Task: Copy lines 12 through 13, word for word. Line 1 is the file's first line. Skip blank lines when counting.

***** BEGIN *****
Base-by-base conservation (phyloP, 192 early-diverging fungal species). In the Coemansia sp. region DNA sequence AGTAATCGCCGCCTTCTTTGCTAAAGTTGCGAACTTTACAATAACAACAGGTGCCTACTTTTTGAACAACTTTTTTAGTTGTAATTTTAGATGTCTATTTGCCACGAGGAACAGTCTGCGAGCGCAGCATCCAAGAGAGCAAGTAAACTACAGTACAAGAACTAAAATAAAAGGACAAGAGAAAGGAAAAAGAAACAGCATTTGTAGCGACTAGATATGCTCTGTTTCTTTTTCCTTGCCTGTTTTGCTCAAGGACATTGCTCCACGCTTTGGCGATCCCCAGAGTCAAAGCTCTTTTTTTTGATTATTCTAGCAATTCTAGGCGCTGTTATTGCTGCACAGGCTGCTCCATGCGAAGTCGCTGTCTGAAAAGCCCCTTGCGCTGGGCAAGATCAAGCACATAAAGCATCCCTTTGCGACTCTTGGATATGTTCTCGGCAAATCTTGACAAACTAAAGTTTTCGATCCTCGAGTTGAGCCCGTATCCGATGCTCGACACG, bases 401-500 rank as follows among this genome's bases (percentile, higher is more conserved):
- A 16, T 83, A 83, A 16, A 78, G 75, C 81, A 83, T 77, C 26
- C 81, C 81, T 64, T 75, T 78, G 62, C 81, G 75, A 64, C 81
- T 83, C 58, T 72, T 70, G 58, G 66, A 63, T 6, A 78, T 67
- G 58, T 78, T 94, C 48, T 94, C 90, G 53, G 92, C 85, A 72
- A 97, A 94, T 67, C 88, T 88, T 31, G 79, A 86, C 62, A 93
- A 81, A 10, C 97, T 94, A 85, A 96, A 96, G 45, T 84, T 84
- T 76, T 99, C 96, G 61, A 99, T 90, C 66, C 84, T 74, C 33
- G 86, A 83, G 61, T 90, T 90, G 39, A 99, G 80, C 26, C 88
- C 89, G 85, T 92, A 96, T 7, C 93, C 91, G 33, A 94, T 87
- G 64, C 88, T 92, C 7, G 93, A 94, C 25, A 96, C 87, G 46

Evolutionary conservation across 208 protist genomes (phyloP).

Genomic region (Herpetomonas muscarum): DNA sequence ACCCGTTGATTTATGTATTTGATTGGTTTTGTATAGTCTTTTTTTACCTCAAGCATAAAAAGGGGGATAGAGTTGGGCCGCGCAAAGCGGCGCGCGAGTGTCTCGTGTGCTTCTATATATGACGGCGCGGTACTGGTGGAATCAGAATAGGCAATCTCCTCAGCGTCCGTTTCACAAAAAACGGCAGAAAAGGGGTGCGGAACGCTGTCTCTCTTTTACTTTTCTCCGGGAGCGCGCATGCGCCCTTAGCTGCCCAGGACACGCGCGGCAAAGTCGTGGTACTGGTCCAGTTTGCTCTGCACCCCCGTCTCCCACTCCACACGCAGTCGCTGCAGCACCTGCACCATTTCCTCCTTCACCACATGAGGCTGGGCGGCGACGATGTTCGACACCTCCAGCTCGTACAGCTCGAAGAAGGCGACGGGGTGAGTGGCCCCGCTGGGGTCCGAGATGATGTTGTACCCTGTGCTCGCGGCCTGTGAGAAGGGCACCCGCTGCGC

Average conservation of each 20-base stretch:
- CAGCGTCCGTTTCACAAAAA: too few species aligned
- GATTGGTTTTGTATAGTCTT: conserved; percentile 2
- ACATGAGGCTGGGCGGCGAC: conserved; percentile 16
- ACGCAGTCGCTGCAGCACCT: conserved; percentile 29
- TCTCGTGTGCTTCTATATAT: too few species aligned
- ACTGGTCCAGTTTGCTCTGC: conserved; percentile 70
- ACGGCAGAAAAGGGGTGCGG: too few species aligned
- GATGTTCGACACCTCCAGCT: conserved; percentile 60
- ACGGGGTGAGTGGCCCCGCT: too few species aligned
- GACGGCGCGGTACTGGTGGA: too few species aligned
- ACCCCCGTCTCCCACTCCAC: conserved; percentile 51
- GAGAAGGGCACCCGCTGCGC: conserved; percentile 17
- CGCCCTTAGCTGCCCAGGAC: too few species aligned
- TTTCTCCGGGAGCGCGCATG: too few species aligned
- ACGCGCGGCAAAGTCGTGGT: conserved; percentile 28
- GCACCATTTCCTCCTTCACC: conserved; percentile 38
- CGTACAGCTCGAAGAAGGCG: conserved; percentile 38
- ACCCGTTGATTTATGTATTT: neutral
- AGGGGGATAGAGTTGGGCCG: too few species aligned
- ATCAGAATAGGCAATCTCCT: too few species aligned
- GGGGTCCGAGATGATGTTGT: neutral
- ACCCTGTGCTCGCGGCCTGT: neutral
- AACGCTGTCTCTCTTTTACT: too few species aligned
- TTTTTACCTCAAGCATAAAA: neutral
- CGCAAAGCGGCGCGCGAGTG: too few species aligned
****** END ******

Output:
Evolutionary conservation across 208 protist genomes (phyloP).

Genomic region (Herpetomonas muscarum): DNA sequence ACCCGTTGATTTATGTATTTGATTGGTTTTGTATAGTCTTTTTTTACCTCAAGCATAAAAAGGGGGATAGAGTTGGGCCGCGCAAAGCGGCGCGCGAGTGTCTCGTGTGCTTCTATATATGACGGCGCGGTACTGGTGGAATCAGAATAGGCAATCTCCTCAGCGTCCGTTTCACAAAAAACGGCAGAAAAGGGGTGCGGAACGCTGTCTCTCTTTTACTTTTCTCCGGGAGCGCGCATGCGCCCTTAGCTGCCCAGGACACGCGCGGCAAAGTCGTGGTACTGGTCCAGTTTGCTCTGCACCCCCGTCTCCCACTCCACACGCAGTCGCTGCAGCACCTGCACCATTTCCTCCTTCACCACATGAGGCTGGGCGGCGACGATGTTCGACACCTCCAGCTCGTACAGCTCGAAGAAGGCGACGGGGTGAGTGGCCCCGCTGGGGTCCGAGATGATGTTGTACCCTGTGCTCGCGGCCTGTGAGAAGGGCACCCGCTGCGC